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J Clin Virol. 2010 Nov;49(3):169-74. doi: 10.1016/j.jcv.2010.07.020. Epub 2010 Sep 17.

Frequent presence of incomplete HPV16 E7 ORFs in lung carcinomas: memories of viral infection.

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  • 1Department of Biological Chemistry, School of Medicine, Aristotle University of Thessaloniki, PC 54124, Thessaloniki, Greece.



HPV16 E6/E7 oncoproteins are critical for cervical carcinogenesis. The corresponding oncogenes are also detected in head and neck cancer, but in lung cancer their presence is strongly debated. PCR-based detection protocols amplify different target sequences.


To examine the frequency of different length HPV16 E7 segments in lung carcinomas.


We designed four different amplification schemes for the detection of overlapping segments of the HPV16 E7 ORF, all suitable for specific HPV detection in cervical carcinoma. In two schemes, the entire E7 ORF was targeted while in the remaining schemes internal, smaller sequences were targeted. In total, 76 specimens were used; 29 lung carcinoma specimens, 16 non-cancerous lung tissue specimens from the same patients and 31 bronchial washings from different lung cancer patients.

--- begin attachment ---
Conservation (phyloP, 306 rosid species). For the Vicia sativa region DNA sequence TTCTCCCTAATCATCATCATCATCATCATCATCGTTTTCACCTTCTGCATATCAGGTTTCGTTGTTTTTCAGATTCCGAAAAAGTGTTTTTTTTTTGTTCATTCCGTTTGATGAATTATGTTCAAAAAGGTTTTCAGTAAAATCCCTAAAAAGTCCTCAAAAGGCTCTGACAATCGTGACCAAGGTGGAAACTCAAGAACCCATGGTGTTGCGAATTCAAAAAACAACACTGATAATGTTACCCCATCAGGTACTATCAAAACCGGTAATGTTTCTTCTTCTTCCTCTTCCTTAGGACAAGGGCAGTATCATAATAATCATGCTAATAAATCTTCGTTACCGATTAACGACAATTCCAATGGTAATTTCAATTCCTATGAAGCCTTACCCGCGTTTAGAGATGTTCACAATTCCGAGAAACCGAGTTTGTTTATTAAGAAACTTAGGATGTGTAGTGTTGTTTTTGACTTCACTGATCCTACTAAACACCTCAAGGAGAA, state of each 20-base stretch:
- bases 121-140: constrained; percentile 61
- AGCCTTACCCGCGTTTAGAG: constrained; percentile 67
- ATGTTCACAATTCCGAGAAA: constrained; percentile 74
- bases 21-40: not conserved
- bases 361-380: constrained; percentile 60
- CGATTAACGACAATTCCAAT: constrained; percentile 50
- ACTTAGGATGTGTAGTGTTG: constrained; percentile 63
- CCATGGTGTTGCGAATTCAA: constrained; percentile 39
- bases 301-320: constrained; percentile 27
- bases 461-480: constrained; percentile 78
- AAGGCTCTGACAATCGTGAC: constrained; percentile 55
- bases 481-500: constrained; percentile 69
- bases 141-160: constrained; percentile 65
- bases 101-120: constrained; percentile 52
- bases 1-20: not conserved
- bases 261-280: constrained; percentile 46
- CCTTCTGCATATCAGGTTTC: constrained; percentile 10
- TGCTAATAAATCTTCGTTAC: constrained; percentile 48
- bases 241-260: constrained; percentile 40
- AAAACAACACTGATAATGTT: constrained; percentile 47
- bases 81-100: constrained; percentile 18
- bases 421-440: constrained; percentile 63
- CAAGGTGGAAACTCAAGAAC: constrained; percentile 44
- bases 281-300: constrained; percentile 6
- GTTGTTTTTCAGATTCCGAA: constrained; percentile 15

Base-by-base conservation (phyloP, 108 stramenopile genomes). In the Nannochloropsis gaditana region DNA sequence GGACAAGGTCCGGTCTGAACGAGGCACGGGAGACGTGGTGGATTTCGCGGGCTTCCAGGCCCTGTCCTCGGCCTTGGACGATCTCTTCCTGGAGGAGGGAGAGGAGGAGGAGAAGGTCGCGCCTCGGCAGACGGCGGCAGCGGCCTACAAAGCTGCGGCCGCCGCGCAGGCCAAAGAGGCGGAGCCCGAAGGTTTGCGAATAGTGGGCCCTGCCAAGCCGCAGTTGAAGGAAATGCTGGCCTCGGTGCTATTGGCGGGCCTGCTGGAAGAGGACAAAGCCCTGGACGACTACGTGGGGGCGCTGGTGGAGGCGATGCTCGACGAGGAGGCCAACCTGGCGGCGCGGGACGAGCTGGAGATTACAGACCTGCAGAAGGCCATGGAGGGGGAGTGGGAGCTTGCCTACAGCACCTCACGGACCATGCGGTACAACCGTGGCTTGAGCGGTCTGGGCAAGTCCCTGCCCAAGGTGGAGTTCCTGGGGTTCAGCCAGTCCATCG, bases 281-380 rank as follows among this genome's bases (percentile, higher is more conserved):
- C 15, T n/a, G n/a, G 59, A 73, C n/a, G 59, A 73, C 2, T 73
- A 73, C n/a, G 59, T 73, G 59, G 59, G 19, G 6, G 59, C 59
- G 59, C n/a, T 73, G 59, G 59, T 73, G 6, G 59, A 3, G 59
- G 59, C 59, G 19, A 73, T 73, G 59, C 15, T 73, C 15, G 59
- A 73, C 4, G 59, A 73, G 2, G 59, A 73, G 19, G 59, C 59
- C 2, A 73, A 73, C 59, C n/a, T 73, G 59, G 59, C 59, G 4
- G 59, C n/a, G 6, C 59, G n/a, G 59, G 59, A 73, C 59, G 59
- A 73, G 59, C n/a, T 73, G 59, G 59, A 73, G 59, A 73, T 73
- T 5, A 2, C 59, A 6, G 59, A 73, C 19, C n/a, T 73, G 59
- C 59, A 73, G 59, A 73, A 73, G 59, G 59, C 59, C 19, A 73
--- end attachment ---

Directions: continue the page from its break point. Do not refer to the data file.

Amplification of the entire HPV16 E7 ORF, using two protocols, demonstrated the absence of the specific HPV16 E7 sequences (74 samples either tested negative by the first PCR protocol or false positive by the second, based on sequencing or AvaII or PvuII digestion). However, both schemes targeting smaller E7 segments revealed the frequent presence of HPV16 E7 sequences in lung carcinoma specimens (14/23 positive by either scheme).


HPV16 E7 sequences are frequently observed in lung carcinomas. Decreasing the size of PCR-target sequences increases the detection frequency, possibly indicating the presence of incomplete viral ORFs. Restriction endonuclease analysis is critical for verifying the reliability of the detection of these sequences.

Copyright © 2010. Published by Elsevier B.V.

[PubMed - indexed for MEDLINE]
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